By Nancy Penrose
Trees are often an important part of a landscape design. Special, unusual trees used in landscaping are often referred to as ornamental trees. They are planted to enhance the appearance of the design. Many flowering trees are considered ornamental trees, as well as trees with interesting bark, leaves, structure and smell. Many tree varieties are also used in landscaping for shade, trees for privacy and backdrops.
Before you purchase a tree, take some time to map out your overall landscape design. This will help you decide what types of trees you need and where you are going to plant them.
Remember that trees are an investment. Talking to a big trees arborist is the best way to get the information needed to choose the ideal trees for a particular landscape. Tree suppliers or tree nurserys will know what trees will grow best, based on need and location. Consulting an expert can save one money by helping to avoid costly mistakes.
Here are some more tips on purchasing trees for your landscape.
To start with, create your landscape plan. Any landscaping project comes with expenses, big and small. Developing a long term landscape plan will enable you to achieve your overall goals while minimizing the financial impact. You will also be able to make any necessary changes before you move on to a new purchasing and planting phase. Avoid back tracking and getting stuck in a ‘one step forward, two steps back’ situation by having a good landscape plan.
When developing your plan, make sure you know what type of soil you have on your property. Many tree species have their own soil requirements. Planting in soil best suited for the tree will help maintain its vigor and health. Most native soils types include sand, loam, silt and clay. Some soils will have a better ability to retain water than others. Soil type can also impact the availability of nutrients, which the tree will need for growth. Drainage and depth of the soil are other factors that need to be taken into consideration when purchasing a tree.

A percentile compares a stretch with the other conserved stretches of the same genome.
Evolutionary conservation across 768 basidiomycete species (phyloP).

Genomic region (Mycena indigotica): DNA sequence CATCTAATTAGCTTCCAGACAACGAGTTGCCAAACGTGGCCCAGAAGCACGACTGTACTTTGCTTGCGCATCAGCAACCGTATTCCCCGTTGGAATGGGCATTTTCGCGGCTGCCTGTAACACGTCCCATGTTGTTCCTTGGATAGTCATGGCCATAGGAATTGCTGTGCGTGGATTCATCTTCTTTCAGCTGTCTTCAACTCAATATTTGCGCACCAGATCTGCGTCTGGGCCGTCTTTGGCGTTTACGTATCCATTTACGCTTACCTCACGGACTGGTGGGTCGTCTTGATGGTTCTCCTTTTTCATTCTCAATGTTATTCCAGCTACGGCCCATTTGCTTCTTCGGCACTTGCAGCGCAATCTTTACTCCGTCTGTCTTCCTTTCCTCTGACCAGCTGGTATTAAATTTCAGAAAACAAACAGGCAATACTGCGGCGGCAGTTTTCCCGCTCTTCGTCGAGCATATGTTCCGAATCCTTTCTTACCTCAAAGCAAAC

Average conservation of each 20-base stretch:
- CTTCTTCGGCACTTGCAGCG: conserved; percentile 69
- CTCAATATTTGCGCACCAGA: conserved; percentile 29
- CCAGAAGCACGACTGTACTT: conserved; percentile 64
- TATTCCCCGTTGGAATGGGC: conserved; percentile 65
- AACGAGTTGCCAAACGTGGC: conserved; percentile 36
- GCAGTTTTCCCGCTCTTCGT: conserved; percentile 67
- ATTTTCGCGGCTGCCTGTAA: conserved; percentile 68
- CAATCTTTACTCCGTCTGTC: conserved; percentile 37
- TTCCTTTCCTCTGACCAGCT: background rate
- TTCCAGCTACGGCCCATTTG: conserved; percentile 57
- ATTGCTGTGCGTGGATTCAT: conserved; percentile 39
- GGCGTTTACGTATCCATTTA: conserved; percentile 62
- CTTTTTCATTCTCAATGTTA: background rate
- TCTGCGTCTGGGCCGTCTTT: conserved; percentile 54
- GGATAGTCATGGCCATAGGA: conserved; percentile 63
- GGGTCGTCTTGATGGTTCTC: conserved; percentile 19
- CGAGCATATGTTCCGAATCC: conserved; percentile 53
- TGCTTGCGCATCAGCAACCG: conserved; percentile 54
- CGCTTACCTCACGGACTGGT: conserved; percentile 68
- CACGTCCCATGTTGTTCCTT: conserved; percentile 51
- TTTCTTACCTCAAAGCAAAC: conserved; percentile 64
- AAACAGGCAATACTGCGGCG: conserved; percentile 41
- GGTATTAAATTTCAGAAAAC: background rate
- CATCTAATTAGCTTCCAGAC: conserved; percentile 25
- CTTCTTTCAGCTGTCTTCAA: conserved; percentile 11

Your planting plan should also be based on the size of tree, both height and diameter, that will work best for each planting location. Pruning a tree can help maintain height and width, but may eventually alter the natural shape of the tree. If the planting location is near a driveway, you will want to avoid trees with low branches. Trees that drop fruit can be a problem if they are planted near pools or water features. And don’t forget potential interference with power lines if your tree is a tall-growing tree. The kind of tree you plant near utilities should be well thought and researched to avoid disappointment in the future if the two ever tangle.
If you’re not sure what trees to plant or want to get an idea of how certain trees will grow in your area, take a walk around your neighborhood at various times of the year. Look for trees that are thriving regardless of the season, as well as any seasonal tree changes that might make you want to reconsider your plan.
When shopping for a tree, pay close attention to the tree’s health. Signs of poor health include wilting foliage, poor foliage color, dead branches, insect infestation and any other noticeable damage. Indicators of a healthy tree are root growth for bare root trees and a firm, soil ball for balled or burlapped trees. If you are buying a balled or burlapped tree, consider if the root ball is the proper size for the tree. Potted trees should not have any large, circling roots or be too large for their container. Good bark, firm but pliable leaves, a straight trunk, proper spacing between branches and well-distributed branches are also signs of a healthy tree.
If you are buying a deciduous tree during the early part of spring, it will most likely be dormant. One way to check a dormant tree’s health is to look for green tissue by scratching an outer branch segment with your fingernail.
Talk to a big trees professional to get answers to all your questions about landscaping with trees before you begin. Make sure your plan will work and your trees will thrive.
Nancy Penrose is owner of Big Trees Inc. (http://www.bigtreesupply.com) in Snohomish, WA, one of the largest Seattle tree nurseries (see inventory at http://bigtreesupply.com/sales-inventory/), specializing in tree transplanting. See our video at https://www.youtube.com/watch?v=zpactBDUPmQ